After Trump’s inauguration, Luca participates in his first-ever protest march, in Union Square. But though he sets out that day “with a new and thrilling sensation of purpose,” his zeal soon dips into melancholy. “Here among so many good, committed people, with their placards and pink hats and indignation, all so brilliantly sure of what they wanted to say,” Luca does not belong. His protest is as fake as his British accent, his Italian name, the letter that helped get him his internship. In other parts of the book, he admits to being “a fair-weather virtue guy” and ruefully mocks his kind: “We had zero experience or understanding of what practical politics meant. We didn’t know what we were doing. We felt bad and we wanted to feel good, and that was all.” For people like “us,” activism is largely performative—nothing like the life-and-death matter it is for someone like Zara. Luca will never shake the feeling that, like white Americans everywhere, he is a fraud.

Had he managed to form a tighter bond with Zara, it is implied, had he allowed himself to be led and educated by her, he might have found a way to contribute seriously to the cause of racial and social justice and to making a better world. But now a mighty temptation beckons him down a different path.

Enter Paula Summers and Jason Frank, a married couple who befriend Luca and whom he remembers all these years later as “my twin movie stars who for a moment were truly nothing less than my life.” She is an artist who has done some covers for The New Old World; he makes documentary movies. In mid-career, each has achieved the kind of success that means being interviewed by Charlie Rose and profiled in the arts section of The New York Times. But it’s inherited family money—hers—that makes them rich.

As it turns out, for Luca, the best thing about being at the Union Square march is running into Paula, whom he’d already met briefly at the office, and receiving an invitation to one of the couple’s regular Sunday dinner parties. Their house, in Brooklyn’s Cobble Hill, with its artfully arranged rooms filled with beautiful objects, takes his breath away. The sumptuous spread gives Hoby a chance for some extravagance of her own:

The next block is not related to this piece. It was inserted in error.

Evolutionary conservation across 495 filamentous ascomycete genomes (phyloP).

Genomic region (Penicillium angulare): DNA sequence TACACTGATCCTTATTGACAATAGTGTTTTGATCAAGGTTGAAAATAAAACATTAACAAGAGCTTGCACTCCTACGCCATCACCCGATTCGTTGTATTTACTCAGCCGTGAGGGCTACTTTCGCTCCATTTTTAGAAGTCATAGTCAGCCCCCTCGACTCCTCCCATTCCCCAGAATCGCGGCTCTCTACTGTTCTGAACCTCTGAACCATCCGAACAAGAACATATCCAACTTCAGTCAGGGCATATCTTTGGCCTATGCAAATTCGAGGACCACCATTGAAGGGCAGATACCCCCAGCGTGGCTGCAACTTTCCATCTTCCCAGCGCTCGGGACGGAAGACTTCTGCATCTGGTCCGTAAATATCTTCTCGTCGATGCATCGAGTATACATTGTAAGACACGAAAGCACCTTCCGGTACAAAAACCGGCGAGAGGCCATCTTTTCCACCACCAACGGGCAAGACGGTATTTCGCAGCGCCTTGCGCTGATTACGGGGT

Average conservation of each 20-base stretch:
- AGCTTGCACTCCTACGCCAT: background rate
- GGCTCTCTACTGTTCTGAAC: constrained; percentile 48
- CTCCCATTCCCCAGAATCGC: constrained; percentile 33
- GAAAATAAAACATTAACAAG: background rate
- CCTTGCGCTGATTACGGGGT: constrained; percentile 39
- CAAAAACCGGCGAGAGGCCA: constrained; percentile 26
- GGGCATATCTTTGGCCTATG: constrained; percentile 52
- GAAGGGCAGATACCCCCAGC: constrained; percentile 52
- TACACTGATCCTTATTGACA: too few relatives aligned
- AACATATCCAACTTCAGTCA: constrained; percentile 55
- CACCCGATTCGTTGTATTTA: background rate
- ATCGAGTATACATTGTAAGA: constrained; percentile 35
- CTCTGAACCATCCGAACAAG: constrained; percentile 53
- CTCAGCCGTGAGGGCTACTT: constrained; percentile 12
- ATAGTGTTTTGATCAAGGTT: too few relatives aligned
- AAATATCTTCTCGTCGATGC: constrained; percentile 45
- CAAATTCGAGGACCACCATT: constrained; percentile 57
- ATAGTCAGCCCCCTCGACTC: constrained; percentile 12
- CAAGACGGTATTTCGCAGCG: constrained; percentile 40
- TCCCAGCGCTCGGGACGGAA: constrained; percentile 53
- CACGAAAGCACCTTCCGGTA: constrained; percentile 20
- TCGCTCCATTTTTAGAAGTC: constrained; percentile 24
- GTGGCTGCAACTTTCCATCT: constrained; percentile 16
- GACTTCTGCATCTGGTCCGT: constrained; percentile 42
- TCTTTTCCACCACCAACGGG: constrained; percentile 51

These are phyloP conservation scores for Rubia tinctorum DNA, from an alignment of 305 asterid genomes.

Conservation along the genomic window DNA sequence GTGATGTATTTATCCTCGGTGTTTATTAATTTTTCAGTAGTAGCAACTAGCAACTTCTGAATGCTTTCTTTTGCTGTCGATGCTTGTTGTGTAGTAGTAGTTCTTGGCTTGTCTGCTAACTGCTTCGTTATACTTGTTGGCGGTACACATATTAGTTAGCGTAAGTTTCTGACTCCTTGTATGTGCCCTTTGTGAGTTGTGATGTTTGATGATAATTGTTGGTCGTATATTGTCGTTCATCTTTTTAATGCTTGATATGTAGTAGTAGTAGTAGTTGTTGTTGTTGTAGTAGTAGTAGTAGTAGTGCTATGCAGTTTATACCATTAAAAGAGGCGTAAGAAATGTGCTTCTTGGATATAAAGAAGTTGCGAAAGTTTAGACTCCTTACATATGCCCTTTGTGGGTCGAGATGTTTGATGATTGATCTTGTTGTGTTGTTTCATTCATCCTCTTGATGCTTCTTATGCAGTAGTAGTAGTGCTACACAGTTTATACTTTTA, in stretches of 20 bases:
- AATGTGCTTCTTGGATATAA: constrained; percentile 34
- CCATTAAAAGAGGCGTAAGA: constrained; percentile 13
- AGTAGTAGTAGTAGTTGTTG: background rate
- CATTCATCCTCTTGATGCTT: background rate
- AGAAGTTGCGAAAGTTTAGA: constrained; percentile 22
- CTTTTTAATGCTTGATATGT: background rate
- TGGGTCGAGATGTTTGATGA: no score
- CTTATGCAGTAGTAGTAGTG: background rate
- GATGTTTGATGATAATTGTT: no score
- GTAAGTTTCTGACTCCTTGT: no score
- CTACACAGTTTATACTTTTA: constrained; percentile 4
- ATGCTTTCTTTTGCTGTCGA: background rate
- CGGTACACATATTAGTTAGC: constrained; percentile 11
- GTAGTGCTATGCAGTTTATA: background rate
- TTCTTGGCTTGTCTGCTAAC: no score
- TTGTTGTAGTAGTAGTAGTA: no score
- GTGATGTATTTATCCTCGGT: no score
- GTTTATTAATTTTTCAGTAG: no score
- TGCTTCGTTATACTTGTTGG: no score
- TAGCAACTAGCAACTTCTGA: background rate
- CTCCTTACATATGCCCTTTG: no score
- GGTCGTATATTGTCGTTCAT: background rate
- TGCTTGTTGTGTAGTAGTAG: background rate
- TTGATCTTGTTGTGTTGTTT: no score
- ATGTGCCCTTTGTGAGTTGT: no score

There were ranks of Barolo on the table lined up like bowling pins and enormous bowls of pasta, a menhir of aged and crystalline Parmesan, heaps of salad slick with oil and lemon juice and sparkling with flakes of salt, and Jason’s warm, crusty sourdough passed around and torn hand to hand into sops for the olive oil arrayed in little ceramic dishes, and then plump round clementines still wearing plumage of improbably green leaves—tiny fat fruits sending up bursts of juice vapor as fingernails scored their pliant rinds…. After the clementines came walnuts to be cracked, leaving miniature shipwrecks of shells across the white tablecloth, plus shards of dark chocolate to be snapped in thin gold foil and, finally, earthenware cups of espresso spumed with a thin surf of ochre.

It may be in part because just before reading Virtue I’d read Beautiful World, Where Are You, Sally Rooney’s latest novel, written in her deliberately parched, matter-of-fact style, that I took such delight in Hoby’s prose. She isn’t afraid to reach for a word like menhir to describe a hunk of cheese. Elsewhere, the smell of coffee is “cloistral,” a large spoon is “rouletted” around a pot, and a teenage girl is “recklessly freckled.” Cooking, Jason wears a dishcloth over his shoulder “chefily.” When Paula says something insincere, it’s “with a smile like a cheap and flimsy dress half slipped off its hanger.”

More than twice Luca’s age, Paula and Jason are vibrant and sexually attractive in the manner of those who can afford to maintain a high level of self-care. Luca declares himself baffled as to what his appeal to this glamorous pair might be but guesses it may have to do with his being not just young but tall and handsome and having “a curiously British accent.” And that’s not the only baffling thing. Eleven years later the question remains: “Did I want to fuck Jason? Or just be Jason and fuck his wife?” The reader is teased with the possibility that he will at some point fuck one or the other or both, that they might even have a threesome—a possibility that gathers strength after he accepts their invitation to spend the summer with them and their five children at their home in Maine.


More a member of the household than a guest—yet at the same time far from being on an equal footing with them—Luca now has a chance to observe his movie stars up close. Certain flaws of which he was already aware—egotism, hypocrisy, condescension, manipulativeness—become pronounced, and he is witness to more than one petty marital squabble. One day, the usually gregarious and extroverted Paula transforms into an art monster, withdrawing indefinitely to work in her studio, absenting herself from all social and family life, including the care of her three-year-old daughter. For once, Luca’s mother looks good to him: “My mom had never done this, even when I might have wished she would: she’d never disappeared.”